Choosing The Right Gym

As a parent of two gymnasts, my wife and I frequent ly ended each gymnastics season with the question, "Should we stay where we are or should we take our children elsewhere?  The answer to this question should include at least four considerations.

First and foremost, ask yourself, "How are the upper level gymnasts doing?"  Some gyms are known for their fantastic compulsory teams. Teams and individuals from these gyms may even win state meets at compulsory levels, but no level six state champion ever earns a college scholarship, contends for a spot in the Olympics, or competes with and against the best gymnasts in the country without first making it to level 10.  These honors are reserved for those who patiently, determinedly, and consistently work on the more difficult skills that they can eventually master and demonstrate at top level meets.  Many skills necessary at level 10 take years to develop and some gyms sacrifice a young gymnast's future by focusing on perfecting elementary skills while avoiding the difficult groundwork necessary for success at higher levels.  The best gymnasts learn competent skills at lower levels and move on to higher levels rather
than hanging back to perfect lower level skills.

Second, ask yourself, "Does the gym have a compulsory program in place that produces level 10 gymnasts?"  Some gym's are known for "YOU make 'em - WE take 'em."  This particularly occurs when a gym has one or two gymnasts who have had exceptional success.  Everyone wants the same coach who works with exceptional gymnasts.  What most people don't realize is that coaches of exceptional gymnasts focus on training and traveling with their exceptional gymnasts while leaving the training of others to their assistants.  The allure of "I'm training with the same coach as ___!" is as powerful as it is disappointing.  Look at the coaches working with compulsory gymnasts.  Are they producing competent gymnasts at the compulsory level while also training more advanced skills?  Are the current level 10's the result of the coaching staff and/or system which helped them develop from beginners, or are they merely gym hopping, looking to be part of a team taking credit for the hard work of other coaches and gyms?

Third, ask yourself, "Are parents allowed important roles in the club?"  The most apparent demonstration of this is an active booster club run by parents and allowed real authority and responsibility by coaches and gym ownership.  Are parents supportive of the coaches' decisions about which meets to attend or does the ownership only allow participation in less well known events where their gymnasts face relatively low levels of competition?  Are parents allowed to band together in significant fund raising efforts instead of individually funding all the gymnastics related expenses of their own children?  Do owners allow parents to manage funds raised rather than requiring that they be turned over to him/her/them once they are raised?  The absence of a n active booster club frequently indicates a problem in trust between parents and ownership.  A booster club overly dependent on gym ownership direction and motivation may also indicate an overly controlling gym ownership.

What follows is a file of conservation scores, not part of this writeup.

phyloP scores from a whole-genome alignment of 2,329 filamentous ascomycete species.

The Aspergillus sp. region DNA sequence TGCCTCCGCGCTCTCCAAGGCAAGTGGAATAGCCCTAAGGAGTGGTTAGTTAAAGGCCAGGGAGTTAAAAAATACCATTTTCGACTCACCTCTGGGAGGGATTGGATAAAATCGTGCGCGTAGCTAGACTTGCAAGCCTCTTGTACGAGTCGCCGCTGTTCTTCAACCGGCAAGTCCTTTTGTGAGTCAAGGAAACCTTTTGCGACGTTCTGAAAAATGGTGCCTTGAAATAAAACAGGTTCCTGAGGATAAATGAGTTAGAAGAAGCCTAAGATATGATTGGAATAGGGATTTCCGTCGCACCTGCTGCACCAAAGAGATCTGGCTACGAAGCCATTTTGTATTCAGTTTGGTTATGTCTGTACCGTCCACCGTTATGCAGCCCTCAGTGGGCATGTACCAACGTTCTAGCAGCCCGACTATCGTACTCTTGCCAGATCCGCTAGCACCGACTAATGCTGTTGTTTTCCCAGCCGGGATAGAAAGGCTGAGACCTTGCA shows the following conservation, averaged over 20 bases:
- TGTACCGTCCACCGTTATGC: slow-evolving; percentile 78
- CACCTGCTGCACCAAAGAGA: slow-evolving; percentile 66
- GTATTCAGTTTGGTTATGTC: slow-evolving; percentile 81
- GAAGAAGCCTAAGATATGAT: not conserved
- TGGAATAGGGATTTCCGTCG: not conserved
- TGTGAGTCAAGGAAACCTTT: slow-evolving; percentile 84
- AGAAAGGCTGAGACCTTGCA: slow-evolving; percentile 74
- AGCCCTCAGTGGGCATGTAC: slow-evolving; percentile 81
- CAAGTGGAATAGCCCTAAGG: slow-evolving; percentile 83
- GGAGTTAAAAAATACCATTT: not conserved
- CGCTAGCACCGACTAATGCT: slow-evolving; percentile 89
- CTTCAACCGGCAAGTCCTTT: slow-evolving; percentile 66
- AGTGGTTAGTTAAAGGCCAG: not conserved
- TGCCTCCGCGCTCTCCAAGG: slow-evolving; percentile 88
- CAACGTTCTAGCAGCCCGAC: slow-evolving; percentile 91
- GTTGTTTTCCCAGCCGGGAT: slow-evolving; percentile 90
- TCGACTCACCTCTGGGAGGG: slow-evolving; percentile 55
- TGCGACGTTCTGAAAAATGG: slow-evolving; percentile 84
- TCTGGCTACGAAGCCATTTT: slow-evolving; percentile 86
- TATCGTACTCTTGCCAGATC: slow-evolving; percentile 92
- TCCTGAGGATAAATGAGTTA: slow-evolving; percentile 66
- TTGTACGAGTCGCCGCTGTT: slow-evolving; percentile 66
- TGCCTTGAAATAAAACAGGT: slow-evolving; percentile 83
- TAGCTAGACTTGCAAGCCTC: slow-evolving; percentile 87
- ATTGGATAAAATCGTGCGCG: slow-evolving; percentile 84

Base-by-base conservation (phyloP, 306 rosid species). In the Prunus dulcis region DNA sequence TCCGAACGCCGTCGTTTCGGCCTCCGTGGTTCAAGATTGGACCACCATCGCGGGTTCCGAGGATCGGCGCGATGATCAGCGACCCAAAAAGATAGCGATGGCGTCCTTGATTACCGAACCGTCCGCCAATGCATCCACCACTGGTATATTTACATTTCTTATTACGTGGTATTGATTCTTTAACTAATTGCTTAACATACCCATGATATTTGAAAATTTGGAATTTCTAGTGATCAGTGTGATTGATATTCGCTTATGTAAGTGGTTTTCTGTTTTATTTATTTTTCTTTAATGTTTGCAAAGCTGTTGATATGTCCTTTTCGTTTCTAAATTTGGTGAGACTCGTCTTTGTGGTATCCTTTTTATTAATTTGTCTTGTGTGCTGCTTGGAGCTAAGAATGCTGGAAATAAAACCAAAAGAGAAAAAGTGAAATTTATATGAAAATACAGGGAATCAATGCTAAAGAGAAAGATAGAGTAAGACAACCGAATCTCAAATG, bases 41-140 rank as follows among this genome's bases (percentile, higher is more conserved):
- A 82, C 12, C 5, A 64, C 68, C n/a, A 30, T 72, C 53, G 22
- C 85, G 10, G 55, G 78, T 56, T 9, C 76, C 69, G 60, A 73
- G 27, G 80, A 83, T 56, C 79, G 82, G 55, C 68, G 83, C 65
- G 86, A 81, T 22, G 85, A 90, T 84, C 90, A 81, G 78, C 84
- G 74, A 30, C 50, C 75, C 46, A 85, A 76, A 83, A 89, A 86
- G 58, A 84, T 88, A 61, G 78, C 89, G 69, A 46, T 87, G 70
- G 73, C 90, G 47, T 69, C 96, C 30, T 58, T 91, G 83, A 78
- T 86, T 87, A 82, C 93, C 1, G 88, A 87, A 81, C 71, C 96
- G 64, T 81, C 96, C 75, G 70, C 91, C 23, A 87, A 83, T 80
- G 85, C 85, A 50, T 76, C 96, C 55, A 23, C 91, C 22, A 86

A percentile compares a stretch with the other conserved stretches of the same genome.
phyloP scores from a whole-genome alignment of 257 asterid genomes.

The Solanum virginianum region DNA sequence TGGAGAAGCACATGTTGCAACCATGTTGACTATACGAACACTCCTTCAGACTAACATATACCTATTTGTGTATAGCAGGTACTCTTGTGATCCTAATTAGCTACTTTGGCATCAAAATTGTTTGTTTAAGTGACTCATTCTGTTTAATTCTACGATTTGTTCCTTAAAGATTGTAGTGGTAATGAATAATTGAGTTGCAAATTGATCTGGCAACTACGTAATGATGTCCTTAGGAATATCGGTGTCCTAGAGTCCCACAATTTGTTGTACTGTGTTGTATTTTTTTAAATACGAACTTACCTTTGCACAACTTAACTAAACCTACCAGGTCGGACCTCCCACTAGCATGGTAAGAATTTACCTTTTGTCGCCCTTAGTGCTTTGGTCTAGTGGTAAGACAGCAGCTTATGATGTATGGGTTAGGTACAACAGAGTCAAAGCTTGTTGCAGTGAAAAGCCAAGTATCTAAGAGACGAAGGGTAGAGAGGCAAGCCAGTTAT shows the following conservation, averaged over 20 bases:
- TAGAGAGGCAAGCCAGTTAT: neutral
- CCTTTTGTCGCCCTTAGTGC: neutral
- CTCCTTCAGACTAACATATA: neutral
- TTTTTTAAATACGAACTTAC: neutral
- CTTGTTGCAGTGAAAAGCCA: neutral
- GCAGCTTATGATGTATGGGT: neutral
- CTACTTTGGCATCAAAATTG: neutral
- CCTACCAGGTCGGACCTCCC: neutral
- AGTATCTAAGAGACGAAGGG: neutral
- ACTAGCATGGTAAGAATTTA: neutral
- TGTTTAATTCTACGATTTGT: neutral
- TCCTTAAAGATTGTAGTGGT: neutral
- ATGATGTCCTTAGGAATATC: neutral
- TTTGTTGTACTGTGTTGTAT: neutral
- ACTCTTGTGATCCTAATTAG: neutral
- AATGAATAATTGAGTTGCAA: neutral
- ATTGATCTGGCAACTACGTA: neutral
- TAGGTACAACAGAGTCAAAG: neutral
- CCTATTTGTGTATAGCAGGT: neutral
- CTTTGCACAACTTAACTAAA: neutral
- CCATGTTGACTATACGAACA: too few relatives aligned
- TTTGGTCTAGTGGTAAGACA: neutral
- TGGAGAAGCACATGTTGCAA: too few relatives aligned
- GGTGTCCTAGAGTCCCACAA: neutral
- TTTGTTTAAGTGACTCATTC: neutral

And fourth, ask yourself, "Are the parents, coaches, and gym owners working well together?"  Some of the common reasons for dissension include: 1) Parents want college scholarship winning gymnasts but coaches aren't growing th
emselves because of the time and expense involved; 2) Owners decide to focus on more profitable compulsory level athletes who can "Go somewhere else" when they reach the higher, less profitable levels rather than helping gymnasts advance as quickly as possible; 3) Parents want cheap tuitions and meet fees while coaches and ownership
want to display their athletes in national and international venues; and 4) Parents want children in unnatural climates of constant praise while coaches emphasize that dissatisfaction with current performance is key to future achievement and anger can be beneficial to facing one's fears
The right gym is the one that most effectively helps parents raise healthy, responsible, well-adjusted children.  If you are looking for a place that emphasizes the highest levels of physical fitness and gymnastics competence, the fiercest and most determined attitude toward overcoming personal limitations/barriers, an d the boldness to face and embrace real life with all of its challenges, we invite you to join us in "Training Champions In Body, Mind  & Spirit!"

© Copyright 2017, Trinity Academy of Gymnastics; All rights researved.

Kids of all ages learn real gymnastics on real equipment. Many make competitive team ... some earn scholarships, but they all have great fun developing a champion's body, mind, and spirit in a nurturing, supportive environment!

9162 Trinity Drive
Lake In the Hills, IL  60156
Call  (847) 854-8518 or email: